The vast size of Manhattan's skyline can be best appreciated from high up -- very high up.
Unfortunately, when I was treated to one of the most-unique vistas of New York, I was shaking so hard testing the limits of my nerves that I couldn't fully appreciate the view 103 stories up.
Travel and trivia buffs will know that the highest vantage point in the city is the 102nd floor of the Empire State Building. But the other day, I got the rare opportunity to climb even higher and view the city from a tiny outdoor ledge that only a handful of people each year -- mostly celebrities and dignitaries -- are granted access to.
More than 3.5 million people each year visit the Empire State Building's observation decks. But unless your name is Johnny Damon, Pierce Brosnan or Roger Federer, don't expect to gain access to this space. Being a reporter for ABC News also doesn't hurt in -- literally -- opening a few secret doors.
The folks who run the observation decks -- the main one is on the 86th floor and a smaller, indoor space is on 102 -- wanted to highlight their revamped visitor experience. A small group of reporters were invited to see a refurbished lobby, spiffy new uniforms and a larger, air-conditioned space where tourists can line up as they wait for elevators.
Jean-Yves Ghazi, who runs the observatory, told me that despite having record attendance in July, the longest wait was one hour and 15 minutes. During our summer morning visit, the line to purchase tickets was just 20 minutes long and subsequent lines to take elevators up and down seemed minimal.
Visitors can save some time by purchasing their $20 tickets in advance or pay $45 to cut all of the lines. Note it's an extra $15 to also visit the 102nd floor observatory.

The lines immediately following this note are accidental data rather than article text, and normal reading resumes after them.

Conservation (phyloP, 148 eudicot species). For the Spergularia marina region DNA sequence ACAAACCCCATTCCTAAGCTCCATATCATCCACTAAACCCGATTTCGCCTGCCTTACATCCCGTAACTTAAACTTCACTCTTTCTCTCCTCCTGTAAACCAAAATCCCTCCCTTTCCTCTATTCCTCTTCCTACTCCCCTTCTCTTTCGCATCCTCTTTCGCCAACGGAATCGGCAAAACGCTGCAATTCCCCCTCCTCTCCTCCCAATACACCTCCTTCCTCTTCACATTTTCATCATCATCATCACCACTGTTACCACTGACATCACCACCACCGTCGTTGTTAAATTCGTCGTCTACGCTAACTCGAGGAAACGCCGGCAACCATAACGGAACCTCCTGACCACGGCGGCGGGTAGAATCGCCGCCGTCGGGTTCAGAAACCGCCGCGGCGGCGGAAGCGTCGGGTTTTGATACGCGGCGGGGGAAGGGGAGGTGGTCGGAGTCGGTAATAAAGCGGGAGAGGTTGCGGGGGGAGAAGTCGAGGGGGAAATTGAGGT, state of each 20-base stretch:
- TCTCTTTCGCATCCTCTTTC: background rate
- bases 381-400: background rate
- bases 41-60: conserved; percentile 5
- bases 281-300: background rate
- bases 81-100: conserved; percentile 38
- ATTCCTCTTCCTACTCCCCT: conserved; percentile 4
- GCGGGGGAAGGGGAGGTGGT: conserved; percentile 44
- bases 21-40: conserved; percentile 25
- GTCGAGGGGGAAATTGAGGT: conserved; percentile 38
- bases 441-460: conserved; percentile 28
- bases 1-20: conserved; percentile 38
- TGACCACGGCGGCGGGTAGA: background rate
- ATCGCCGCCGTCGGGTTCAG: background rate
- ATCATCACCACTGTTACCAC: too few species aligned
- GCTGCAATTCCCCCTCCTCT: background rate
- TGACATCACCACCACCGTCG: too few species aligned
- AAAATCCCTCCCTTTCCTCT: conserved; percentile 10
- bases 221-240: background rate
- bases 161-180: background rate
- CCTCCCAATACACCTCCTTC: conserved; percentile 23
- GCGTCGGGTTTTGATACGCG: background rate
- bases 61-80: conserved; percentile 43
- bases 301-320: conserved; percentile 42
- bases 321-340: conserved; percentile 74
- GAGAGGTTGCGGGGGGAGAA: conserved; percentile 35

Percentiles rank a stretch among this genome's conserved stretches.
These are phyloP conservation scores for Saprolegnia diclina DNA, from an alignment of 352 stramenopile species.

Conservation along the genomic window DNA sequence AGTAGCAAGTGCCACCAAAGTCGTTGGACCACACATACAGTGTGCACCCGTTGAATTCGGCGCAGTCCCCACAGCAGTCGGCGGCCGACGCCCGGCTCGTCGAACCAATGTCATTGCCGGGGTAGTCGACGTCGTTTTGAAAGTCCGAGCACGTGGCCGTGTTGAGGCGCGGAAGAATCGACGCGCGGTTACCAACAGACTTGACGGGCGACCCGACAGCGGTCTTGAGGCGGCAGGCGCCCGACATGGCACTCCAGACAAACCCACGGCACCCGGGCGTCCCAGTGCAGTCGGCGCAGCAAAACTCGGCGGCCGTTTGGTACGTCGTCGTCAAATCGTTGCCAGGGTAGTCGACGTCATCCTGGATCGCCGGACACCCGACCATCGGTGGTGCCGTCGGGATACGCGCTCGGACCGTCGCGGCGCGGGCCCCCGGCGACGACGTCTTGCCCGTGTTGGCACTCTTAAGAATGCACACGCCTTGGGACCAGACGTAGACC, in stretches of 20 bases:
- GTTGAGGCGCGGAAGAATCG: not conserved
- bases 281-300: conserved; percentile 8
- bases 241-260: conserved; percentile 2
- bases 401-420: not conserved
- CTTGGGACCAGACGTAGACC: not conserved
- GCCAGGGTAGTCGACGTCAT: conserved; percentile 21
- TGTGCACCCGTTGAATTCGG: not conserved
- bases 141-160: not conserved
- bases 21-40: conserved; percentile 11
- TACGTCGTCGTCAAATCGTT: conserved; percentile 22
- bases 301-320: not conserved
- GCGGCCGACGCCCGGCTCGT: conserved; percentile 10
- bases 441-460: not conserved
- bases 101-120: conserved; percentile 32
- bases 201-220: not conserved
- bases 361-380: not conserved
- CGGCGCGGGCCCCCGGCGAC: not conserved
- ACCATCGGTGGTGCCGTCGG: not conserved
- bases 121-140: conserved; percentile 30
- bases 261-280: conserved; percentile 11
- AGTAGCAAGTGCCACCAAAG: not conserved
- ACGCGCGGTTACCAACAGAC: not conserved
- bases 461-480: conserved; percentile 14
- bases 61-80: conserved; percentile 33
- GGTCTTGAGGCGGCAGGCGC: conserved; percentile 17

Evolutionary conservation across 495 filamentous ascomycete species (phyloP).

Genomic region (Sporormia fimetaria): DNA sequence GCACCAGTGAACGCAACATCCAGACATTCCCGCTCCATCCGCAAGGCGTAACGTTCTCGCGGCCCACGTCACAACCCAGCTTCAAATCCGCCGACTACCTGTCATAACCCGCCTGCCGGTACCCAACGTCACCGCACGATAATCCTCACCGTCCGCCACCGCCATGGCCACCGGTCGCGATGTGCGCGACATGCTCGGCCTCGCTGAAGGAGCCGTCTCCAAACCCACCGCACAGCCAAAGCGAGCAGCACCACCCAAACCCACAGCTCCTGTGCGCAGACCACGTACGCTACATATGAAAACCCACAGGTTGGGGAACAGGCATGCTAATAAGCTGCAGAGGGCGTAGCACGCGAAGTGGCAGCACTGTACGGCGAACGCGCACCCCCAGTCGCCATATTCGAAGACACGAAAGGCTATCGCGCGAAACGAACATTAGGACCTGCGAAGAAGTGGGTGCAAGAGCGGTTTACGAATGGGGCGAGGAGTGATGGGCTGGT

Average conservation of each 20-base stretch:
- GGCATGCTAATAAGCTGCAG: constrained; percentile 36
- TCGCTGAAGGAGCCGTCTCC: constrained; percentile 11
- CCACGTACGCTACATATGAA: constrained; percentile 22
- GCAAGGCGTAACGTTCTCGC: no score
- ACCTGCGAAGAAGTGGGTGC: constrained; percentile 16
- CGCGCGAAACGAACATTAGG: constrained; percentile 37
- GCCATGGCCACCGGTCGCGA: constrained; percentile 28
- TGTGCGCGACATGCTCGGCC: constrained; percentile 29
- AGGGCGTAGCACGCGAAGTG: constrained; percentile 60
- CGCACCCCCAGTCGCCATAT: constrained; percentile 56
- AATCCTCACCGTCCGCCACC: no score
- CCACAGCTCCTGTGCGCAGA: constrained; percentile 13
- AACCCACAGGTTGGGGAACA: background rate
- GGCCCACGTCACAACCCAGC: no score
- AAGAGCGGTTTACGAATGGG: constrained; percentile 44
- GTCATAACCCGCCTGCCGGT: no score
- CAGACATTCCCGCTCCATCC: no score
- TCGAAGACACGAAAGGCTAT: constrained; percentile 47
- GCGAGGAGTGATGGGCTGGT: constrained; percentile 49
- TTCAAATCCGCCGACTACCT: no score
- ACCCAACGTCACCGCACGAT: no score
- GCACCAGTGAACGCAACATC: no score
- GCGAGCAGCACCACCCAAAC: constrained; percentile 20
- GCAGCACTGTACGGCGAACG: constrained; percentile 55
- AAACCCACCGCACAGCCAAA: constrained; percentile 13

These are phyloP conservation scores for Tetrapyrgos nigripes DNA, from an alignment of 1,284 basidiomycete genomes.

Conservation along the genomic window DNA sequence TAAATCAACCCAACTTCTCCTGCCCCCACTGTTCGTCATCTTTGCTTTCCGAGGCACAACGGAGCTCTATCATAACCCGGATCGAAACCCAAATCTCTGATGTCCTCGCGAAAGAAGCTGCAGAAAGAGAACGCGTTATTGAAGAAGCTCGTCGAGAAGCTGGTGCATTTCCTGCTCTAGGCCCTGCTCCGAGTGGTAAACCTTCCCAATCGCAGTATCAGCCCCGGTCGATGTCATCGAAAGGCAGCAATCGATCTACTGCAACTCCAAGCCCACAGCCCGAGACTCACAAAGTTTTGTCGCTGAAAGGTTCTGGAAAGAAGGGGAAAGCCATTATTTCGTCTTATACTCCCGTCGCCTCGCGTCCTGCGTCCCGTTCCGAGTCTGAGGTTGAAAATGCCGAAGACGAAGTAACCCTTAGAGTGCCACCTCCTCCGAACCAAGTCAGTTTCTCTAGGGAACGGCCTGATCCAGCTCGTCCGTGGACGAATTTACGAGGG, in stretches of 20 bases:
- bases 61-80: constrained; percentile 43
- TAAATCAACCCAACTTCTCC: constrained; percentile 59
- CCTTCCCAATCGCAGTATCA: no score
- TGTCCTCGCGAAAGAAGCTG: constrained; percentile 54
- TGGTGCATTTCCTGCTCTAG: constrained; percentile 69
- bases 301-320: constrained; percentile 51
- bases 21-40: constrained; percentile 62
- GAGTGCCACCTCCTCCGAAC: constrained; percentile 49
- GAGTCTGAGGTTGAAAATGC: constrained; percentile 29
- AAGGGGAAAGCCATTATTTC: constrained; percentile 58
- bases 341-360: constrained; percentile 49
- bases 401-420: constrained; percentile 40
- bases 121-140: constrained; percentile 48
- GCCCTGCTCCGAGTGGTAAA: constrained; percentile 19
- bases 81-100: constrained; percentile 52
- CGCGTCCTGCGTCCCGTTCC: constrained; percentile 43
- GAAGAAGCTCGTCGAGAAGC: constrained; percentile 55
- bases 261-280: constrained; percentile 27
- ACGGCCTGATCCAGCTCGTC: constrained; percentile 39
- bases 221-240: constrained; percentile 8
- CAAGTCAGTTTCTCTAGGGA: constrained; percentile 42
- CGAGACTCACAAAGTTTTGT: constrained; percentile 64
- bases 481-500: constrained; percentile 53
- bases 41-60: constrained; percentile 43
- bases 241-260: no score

My VIP tour started in the glorious art deco lobby. It just took one year and 45 days to build the landmark, which opened in May 1931. But don't mistake speed for a lack of quality. Marble walls adorn the ground floor and beautiful brass medallions honor the building trades -- steelworkers, carpenters, elevator mechanics -- that constructed the office tower.
After a $550-million restoration, which took a lot longer than one year and 45 days, the building is back to its original grandeur. Plus, it now had several environmentally-friendly upgrades to help tenants conserve energy.
Tourists waiting in line for the elevators can explore a suitability exhibit highlighting the building's improvements.
But celebrities don't have to wait in line. And neither did I. A 55-second ride up to the 80th floor and then another quick ride up to 86 and, suddenly, I had the entire New York skyline in front of me.
It was sure faster than climbing the 1,576 step from the lobby to the observation deck. Once a year, the Empire State Building does open to stairs to runners who climb 1,050 feet, or one fifth of a mile, vertically. Australian Paul Crake made that trip back in 2003 in just 9 minutes and 33 seconds.
I think I'll stick to the elevator.
On the clearest of days, visibility is from the top of the building is 80 miles. The observatory's operators said that visitors can see five states: New York, New Jersey, Pennsylvania, Connecticut and Massachusetts.
It was muggy and hazy on my day, but I was still able to see most of the city as I jostled with camera-toting tourists pressed against the safety fences.